Violations of the ICPC constitute violations of the law of both the sending and receiving state. Art. IV, SSL § 374-a. Penalties for such violations include the suspension or revocation of the sending agency's license or other legal authorization to place or care for children. Pursuant to Article IV of the ICPC, “the sending, bringing, or causing to be sent or brought into any receiving state of a child in violation of the terms of the compact shall constitute a violation of the laws respecting placement of children of both the state in which the sending agency is located or from which it sends or brings the child and of the receiving state. Such violation may be punished or subjected to penalty in either jurisdiction in accordance with its laws. In addition to liability for any such punishment or penalty, any such violation shall constitute full and sufficient grounds for the suspension and revocation of any license, permit, or other legal authorization held by the sending agency which empowers or allows it to place, or care for children”. Violations of the ICPC can also lead to criminal sanction as outlined in SSL § 389.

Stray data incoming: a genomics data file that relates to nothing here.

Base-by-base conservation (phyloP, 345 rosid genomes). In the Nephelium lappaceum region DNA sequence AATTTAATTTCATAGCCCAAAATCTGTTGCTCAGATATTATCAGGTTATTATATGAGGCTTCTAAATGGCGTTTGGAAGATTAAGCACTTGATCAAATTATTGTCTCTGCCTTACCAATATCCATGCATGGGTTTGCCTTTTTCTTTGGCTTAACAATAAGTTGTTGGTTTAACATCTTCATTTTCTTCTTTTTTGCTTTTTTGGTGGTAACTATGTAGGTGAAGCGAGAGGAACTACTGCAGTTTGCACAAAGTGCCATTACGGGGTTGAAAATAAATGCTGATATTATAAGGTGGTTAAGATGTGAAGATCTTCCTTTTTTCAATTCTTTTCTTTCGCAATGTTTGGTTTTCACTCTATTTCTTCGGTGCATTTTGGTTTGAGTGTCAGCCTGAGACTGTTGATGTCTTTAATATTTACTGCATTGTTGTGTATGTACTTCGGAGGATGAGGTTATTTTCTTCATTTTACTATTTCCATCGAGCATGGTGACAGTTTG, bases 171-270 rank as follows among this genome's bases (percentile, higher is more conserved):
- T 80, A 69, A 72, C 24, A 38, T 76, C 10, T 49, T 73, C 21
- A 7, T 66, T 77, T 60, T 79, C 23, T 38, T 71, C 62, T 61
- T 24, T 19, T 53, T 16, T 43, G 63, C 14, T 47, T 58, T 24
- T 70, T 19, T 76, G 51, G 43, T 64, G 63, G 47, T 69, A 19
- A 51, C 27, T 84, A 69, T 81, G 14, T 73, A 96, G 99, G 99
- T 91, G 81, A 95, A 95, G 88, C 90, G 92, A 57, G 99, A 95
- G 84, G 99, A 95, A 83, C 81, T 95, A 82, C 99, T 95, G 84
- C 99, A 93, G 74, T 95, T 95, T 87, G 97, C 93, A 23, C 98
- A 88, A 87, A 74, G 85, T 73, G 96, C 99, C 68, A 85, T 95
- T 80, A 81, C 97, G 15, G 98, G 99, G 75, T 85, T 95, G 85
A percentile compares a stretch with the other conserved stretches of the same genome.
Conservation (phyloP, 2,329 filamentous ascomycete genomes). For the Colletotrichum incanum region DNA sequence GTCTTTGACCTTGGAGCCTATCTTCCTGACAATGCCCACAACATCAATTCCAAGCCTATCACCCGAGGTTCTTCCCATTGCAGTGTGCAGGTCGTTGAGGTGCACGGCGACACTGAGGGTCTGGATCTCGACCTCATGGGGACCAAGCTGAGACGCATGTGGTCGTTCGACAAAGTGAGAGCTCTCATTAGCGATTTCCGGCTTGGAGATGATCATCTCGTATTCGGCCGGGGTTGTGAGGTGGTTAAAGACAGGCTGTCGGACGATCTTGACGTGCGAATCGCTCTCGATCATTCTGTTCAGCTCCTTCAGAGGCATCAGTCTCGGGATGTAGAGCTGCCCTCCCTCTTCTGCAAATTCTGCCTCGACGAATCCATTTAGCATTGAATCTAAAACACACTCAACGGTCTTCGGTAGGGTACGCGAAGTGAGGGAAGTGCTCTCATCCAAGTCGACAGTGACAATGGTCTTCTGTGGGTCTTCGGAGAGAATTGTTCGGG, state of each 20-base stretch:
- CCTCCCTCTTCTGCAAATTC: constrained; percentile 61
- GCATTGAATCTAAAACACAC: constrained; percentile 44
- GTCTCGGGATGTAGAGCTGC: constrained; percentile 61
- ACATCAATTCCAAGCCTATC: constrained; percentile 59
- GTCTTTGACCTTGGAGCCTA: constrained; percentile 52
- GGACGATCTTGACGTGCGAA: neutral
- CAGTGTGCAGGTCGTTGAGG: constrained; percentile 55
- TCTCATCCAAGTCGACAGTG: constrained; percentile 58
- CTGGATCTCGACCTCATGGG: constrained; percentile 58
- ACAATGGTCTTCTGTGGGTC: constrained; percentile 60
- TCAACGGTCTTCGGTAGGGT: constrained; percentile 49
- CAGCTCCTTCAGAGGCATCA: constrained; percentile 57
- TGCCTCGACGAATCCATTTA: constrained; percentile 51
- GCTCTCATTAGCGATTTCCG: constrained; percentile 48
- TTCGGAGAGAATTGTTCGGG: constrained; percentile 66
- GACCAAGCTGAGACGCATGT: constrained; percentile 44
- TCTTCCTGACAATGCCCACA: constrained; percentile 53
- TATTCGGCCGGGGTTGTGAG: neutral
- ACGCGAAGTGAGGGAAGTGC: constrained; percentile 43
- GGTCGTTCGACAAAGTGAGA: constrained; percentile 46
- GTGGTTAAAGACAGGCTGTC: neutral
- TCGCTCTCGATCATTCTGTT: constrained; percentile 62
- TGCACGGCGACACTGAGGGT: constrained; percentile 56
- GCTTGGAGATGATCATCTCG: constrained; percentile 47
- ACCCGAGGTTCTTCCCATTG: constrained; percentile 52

In an effort to deter future violations of adoption procedures, some courts have imposed financial sanctions against attorneys who fail to comply with adoption laws. See, Matter of Carballo by Tersigni, 137 Misc.2d 553, 521 N.Y.S.2d 375 (Fam.Ct., 1987); Matter of Calynn M.G., 137 Misc.2d 1005, 523 N.Y.S.2d 729 (N.Y.Sur., 1987).
Other courts have advised referrals for criminal prosecution or attorney disciplinary action. See, Matter of Adoption of Male Infant A., 150 Misc.2d 893, 578 N.Y.S.2d 988 (Fam.Ct., 1991). In fact, SSL § 389 designates such a violation as a misdemeanor.